Blowback for evangelical leaders who oppose Trump

Blowback for evangelical leaders who oppose Trump October 24, 2016

White evangelicals have been conditioned to vote Republican as a matter of course for 35 years. For many, it is practically a matter of Christian duty. They have seldom been encouraged to think critically about the spiritual drawbacks to supporting the GOP because they  have supposed that the Democrats must be stopped at all costs.

That’s why it’s so significant that a number of white evangelical leaders have stood there and said “Never Trump.”

To the rest of the nation, this seems like an entirely laudable and sensible stance, for there is no compelling argument that Donald John Trump credibly represents Christian thinking on anything. And, to the degree that we have criticized evangelicals for their uncritical pro-Republican politicking, many of us are impressed by the integrity #NeverTrump evangelicals have shown this cycle.

But not everyone is impressed.

We know that the old Religious Right has fallen in line behind Trump, dutifully promoting the Republican Party no matter how unchristian its standard bearer.

Plenty of other evangelicals are ready to vote for Trump, whether reluctantly or enthusiastically.

The Louisville Courier-Journal published an op-ed this morning by Jack L. Richardson, IV, an alumnus and supporter of the Southern Baptist Theological Seminary. Richardson, a Louisville attorney, laid out a modest conservative evangelical case for Trump and, significantly, a case against evangelical leaders like SBTS president Albert Mohler and ERLC president Russell Moore opposing the Republican nominee on Christian-ethical grounds.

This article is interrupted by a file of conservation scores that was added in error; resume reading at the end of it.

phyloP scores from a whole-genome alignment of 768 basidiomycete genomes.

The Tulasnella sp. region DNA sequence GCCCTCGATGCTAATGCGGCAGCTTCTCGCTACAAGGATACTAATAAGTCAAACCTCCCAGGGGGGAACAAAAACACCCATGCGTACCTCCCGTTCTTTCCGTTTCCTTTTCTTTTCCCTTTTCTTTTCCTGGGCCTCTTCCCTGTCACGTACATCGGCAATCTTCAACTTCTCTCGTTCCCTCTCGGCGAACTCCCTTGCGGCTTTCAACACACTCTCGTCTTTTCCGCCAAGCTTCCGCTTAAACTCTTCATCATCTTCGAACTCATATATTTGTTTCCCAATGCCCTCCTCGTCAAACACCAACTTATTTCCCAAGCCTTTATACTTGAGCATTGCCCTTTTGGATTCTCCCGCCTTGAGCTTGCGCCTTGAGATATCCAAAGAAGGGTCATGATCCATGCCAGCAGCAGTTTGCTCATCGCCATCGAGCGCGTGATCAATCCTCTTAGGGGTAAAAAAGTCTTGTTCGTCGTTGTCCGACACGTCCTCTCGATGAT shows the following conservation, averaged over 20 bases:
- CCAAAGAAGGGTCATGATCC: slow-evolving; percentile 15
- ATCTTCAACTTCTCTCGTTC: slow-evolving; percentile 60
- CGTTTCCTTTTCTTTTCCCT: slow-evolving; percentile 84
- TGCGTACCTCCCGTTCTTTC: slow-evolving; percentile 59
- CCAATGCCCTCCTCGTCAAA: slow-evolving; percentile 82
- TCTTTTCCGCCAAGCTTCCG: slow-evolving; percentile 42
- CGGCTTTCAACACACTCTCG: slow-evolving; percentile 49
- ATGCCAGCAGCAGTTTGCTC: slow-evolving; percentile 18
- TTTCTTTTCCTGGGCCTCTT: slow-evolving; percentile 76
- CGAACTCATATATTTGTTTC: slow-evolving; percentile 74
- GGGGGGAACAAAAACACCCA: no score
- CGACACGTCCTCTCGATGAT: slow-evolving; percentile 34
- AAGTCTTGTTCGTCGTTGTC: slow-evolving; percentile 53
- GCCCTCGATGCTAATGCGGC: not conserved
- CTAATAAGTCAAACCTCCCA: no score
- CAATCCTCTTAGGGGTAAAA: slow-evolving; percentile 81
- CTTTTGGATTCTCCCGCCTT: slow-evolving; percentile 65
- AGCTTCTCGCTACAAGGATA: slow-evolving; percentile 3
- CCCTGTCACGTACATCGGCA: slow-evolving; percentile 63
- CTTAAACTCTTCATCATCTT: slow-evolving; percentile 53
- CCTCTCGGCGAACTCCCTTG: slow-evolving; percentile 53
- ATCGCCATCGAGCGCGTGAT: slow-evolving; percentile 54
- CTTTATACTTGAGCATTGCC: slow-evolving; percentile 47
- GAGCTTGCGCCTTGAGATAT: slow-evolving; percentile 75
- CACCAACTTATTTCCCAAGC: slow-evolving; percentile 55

Mohler’s and Moore’s “Never Trump” position I find borne of false piety and self-righteousness. In this election, the premise is not based upon the greater righteousness or sinlessness of one candidate over another. The correct premise is comparing the policies of each candidate and how that will impact the nation.
Trump was not my choice, but he is now.

I’ll share some thoughts later about how much of Richardson’s argument is sensible. A lot of it is pretty nutty. But for now, read it closely and think about what the white evangelical divide over Trump portends both before and after Nov. 8.

[UPDATE: Here I address Richardson’s critiques line by line.]

Image credit: Pixabay
Image credit: Pixabay


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